My only real beef with the CCYHA is the same kids end up on the same teams every year with the same coaches. Hmmmm and coincidentally, those coaches also coach the select teams......

Come on man....
hockey mom

Columbus, OH

#9 Mar 3, 2011
Of course those who make the "select" teams all have fathers who help coach...what about those who are less fortunate and don't have a father?? All sport teams are political
Dan Rapp

Columbus, OH

#10 Mar 3, 2011
Thanks for the interesting article about youth hockey in Columbus. I do wish we had found youth hockey at a younger age so whatever can be done to increase exposure to it should be considered.

Too many school districts do not acknowledge their students participation in club sports when club is the only option for that sport. That needs to change. We decorate the school lockers of our football, basketball, baseball, softball and cheer students while club sports are not recognized.

We have been very impressed with youth hockey and the people involved. I really appreciate the parents of experienced players, the time they spend with developing players, and having a blend of experience and developing players at the house level. These experienced players help to develop and mentor less experienced players allowing them to understand the cultural norms of hockey much more quickly. Peers can do this better than coaches can.

Hockey parents do need to be less critical and more supportive of their volunteer boards and coaches at times. Every team aspires to a winning season. When wins come hard, it is easy to get down on the coaches, the board, or the unfairness of the situation that our young player or team has found themselves in for the season. Winning is fun. Losing not so much. Losing is also a learning experience and important to player development. I try to appreciate the skill progression that I see each player make on all the youth teams.

We really enjoyed playing in more venues as schedules included EYHA, CAHA, and CCYHA teams. How the teams are formed does impact to some degree competitiveness of the teams for that season. I do like the EYHA model aligning players based mostly on local school districts and this has the potential of helping to develop High School programs. I don't think this model really "holds back" the development of more experienced players as they do have the opportunities of playing up, select and travel options.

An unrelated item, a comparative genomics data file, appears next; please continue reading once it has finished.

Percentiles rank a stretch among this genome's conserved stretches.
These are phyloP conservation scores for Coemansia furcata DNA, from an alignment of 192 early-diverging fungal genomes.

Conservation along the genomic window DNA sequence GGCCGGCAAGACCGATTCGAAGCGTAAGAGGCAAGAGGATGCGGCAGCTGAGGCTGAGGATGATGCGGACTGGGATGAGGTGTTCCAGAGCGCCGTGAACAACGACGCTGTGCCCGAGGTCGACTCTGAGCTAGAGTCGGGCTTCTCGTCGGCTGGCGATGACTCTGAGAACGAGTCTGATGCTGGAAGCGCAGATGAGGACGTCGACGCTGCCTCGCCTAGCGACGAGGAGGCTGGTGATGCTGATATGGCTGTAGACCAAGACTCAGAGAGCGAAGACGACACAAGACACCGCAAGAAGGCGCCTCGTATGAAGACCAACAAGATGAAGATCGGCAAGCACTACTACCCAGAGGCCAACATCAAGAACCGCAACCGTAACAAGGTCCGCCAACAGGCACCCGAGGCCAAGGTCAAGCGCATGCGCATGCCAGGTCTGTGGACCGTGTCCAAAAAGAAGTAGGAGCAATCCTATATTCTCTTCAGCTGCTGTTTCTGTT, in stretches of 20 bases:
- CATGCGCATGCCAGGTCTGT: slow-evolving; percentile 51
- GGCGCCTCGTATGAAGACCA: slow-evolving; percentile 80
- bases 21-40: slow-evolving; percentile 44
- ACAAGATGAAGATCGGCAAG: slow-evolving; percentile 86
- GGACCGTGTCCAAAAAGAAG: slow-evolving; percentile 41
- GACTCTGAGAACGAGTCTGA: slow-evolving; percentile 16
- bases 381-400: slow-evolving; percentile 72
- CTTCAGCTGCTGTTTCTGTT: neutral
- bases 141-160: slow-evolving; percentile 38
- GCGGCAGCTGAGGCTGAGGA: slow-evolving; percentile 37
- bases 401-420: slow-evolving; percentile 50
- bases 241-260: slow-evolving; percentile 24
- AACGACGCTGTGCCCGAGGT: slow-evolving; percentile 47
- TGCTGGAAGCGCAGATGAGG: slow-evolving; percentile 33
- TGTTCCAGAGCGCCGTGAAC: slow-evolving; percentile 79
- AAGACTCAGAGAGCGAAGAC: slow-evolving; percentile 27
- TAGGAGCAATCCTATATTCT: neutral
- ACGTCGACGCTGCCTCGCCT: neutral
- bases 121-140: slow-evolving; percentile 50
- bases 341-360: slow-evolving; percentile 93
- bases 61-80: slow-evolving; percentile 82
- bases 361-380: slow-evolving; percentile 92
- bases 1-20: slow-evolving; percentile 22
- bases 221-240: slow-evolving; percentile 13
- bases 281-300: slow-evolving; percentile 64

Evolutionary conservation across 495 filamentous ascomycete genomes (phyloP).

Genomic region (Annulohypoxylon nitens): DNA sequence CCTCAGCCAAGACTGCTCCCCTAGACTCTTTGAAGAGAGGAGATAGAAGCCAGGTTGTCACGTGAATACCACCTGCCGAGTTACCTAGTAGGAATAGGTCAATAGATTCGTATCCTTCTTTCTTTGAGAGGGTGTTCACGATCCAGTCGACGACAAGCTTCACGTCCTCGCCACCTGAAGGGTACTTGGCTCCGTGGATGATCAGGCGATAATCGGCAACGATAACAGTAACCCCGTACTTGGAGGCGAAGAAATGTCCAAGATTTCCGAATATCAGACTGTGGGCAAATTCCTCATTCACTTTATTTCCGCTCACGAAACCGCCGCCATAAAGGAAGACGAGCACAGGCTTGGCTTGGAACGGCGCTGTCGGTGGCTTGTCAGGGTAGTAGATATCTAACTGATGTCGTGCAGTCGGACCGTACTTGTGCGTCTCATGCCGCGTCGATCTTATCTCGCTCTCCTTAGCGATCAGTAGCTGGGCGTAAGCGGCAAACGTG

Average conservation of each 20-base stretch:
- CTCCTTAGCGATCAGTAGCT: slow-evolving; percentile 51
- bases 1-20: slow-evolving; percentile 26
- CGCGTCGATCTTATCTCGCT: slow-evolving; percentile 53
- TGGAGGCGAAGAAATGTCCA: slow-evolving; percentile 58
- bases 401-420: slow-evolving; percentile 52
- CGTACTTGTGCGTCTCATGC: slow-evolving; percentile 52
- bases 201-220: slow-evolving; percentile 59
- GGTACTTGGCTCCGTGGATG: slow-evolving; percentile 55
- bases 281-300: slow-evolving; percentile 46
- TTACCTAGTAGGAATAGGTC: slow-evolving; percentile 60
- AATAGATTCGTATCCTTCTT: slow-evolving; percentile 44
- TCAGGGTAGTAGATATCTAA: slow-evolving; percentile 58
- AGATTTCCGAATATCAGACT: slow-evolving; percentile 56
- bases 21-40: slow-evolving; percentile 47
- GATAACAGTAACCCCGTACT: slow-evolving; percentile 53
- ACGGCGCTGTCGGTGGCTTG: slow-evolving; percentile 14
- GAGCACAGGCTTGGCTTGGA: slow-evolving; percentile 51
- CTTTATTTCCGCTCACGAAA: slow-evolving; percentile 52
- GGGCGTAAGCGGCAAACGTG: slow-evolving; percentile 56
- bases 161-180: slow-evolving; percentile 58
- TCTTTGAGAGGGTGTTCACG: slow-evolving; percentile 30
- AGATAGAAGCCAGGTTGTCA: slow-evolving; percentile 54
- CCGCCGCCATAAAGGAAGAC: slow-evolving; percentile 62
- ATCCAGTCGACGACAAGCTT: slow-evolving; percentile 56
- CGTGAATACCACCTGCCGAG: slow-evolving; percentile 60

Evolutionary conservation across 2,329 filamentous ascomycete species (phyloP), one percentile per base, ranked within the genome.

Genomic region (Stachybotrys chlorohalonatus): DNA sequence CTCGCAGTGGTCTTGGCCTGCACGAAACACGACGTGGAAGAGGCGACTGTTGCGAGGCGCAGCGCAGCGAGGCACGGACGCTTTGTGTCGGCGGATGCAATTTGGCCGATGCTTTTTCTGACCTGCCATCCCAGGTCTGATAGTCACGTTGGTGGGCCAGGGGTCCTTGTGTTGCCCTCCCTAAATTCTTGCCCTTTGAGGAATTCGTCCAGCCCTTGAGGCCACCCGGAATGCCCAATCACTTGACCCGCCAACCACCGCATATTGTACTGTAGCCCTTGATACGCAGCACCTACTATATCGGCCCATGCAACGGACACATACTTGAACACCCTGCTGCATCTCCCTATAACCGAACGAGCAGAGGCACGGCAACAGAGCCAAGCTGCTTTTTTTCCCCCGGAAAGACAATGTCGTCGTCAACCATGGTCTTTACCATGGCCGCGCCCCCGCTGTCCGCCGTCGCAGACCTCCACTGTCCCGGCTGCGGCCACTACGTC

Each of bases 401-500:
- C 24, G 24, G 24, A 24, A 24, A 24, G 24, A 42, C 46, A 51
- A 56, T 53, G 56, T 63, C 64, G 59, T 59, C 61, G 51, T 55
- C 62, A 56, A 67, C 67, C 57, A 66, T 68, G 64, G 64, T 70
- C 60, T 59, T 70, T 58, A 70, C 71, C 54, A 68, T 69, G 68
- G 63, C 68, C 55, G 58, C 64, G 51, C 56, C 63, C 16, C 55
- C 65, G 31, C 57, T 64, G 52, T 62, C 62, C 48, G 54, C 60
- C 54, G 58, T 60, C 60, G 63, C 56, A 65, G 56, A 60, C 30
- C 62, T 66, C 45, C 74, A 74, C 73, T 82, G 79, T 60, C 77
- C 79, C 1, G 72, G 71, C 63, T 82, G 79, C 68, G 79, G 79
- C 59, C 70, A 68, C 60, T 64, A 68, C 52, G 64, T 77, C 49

Thanks for discussing the challenges of unification of these three organizations. They obviously have much more in common than is often recognized. They have a passion for youth. They have a passion for the great sport of hockey. They have a passion for providing young athletes with opportunities and venues for developing their skills. If you listen closely, you'll hear hockey sticks tapping the ice in appreciation of the efforts of these volunteers.
Barry M

Columbus, OH

#11 Mar 4, 2011
"Unlike the other two groups that are volunteer-based, CCYHA has paid administrative positions and no one wants to vote to lose their own job, especially at the risk that they would not have a role in a new organization."

Couldn't agree more. I suspect that is why Mr. Rose has such a 'capitalistic' view of CCYHA. The last I heard their Director of Hockey Operations alone is paid over $30,000.00 per year. That gravy train would disappear with a single youth organization in Columbus.

Grove City, OH

#12 Mar 6, 2011
EYHA and CAHA are moving in the right direction and following USA Hockey's American Development Model. I personally have not been impressed with CCYHA's operations and philosophy.

Travel and "select" teams are mostly about parent's egos. Our best house players dont even play on our "select" team because of time and financial constraints.

Dayton, OH

#13 Jun 2, 2012
Barry was right when he said that Scott Wheeler, who is CCYHA's Director of Hockey Operations, alone is paid over $30,000.00 per year. The funny thing is he is one of the most hated people at CCYHA. Ask any CCYHA parent about getting a response from Scott and you will hear the same thing.....he never responds back. Many of the CCYHA board members and leaders are arrogant and play the politics card way to often. The intersting thing is that enrollment at CCYHA has been on the decline over the past several years while the enrollment at CAHA and EYHA has been on the rise. We have had our kids play at both CCYHA and CAHA and find that CAHA seems better organized and has more of a true interest in the children.